NEW YORK Dependent on local advertising for 80 percent of revenue, radio will need to pull out all the stops to offset projected declines of up to 2 percent, say experts. "Local media are more economically sensitive to retail sales and consumer spending," says Jon Swallen, svp, research at TNS Media Intelligence. "A couple of key categories—auto, home—are in the dumps right now, and that's affecting the volume of ad spend."
For the first time since 2002, radio revenue could slip below $20 billion, excluding nonspot sales, per SNL Kagan. "If 2008 doesn't pull some surprises, an eighth straight slow-to-no-growth year looms," says Jim Boyle, analyst at CL King & Associates.
To turn around business, radio has several initiatives in the pipeline, with aggressive forays online showing the greatest promise. Stations' Web intake in 2007 made up more than half of their nontraditional revenue, a trend likely to continue in 2008. Lee Westerfield, analyst at BMO Capital Markets, estimates that 3 to 5 percent of radio revenue (or $640 million to $1 billion) is generated by online ad sales.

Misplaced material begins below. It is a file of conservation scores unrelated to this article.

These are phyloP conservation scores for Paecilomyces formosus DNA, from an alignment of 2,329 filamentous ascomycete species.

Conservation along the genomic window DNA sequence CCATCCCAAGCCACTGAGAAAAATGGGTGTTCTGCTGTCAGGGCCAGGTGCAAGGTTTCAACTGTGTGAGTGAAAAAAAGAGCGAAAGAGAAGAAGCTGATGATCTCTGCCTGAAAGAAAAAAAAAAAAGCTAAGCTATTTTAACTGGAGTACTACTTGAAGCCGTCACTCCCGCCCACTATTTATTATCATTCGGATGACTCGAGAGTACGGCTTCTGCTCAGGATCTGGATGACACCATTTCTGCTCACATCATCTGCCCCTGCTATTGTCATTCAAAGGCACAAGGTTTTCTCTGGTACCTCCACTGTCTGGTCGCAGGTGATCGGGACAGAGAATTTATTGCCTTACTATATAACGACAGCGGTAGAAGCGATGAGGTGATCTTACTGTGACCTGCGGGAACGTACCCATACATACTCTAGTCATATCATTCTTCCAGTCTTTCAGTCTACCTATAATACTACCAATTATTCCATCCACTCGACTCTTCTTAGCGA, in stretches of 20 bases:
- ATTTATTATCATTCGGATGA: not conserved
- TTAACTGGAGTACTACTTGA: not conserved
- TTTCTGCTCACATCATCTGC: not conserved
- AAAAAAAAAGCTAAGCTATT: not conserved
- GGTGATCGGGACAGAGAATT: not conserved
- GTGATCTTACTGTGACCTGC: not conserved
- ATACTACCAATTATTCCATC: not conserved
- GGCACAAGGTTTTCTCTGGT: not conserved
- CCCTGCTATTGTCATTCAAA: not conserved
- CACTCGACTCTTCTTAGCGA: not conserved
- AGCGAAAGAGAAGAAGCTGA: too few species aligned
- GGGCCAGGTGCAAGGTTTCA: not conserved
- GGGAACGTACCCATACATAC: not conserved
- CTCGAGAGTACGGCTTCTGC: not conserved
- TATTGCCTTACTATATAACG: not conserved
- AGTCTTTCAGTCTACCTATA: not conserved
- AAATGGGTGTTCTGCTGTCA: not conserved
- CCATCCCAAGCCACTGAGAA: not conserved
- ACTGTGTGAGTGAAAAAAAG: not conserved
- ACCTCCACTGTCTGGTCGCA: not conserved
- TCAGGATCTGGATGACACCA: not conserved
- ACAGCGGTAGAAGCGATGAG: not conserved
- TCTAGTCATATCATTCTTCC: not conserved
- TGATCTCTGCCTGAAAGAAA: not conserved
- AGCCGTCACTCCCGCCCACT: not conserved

To salvage the core business, the industry has, for the first time, made a push for political ad bucks. PQ Media estimates radio will ring up 6 percent of total campaign spending in 2008, hitting $272 million.
Radio also is figuring out how to best manage inventory. "Advertisers are looking for new options and choices," says John Hogan, CEO, Clear Channel Radio. "To think in today's competitive media environment that any single-length spot is right for all advertisers is pretty myopic."
Advertisers also are demanding more accountability, which hit a snag in November when Arbitron, pressured by several radio groups and the Media Rating Council to do a better job with its 18-34 sample, delayed the rollout of its PPM ratings service in the largest markets. "Radio may not be getting the consideration it deserves because it can't be looked at through the same lens as platforms with more data attached," says Maribeth Papuga, svp, local broadcast at MediaVest.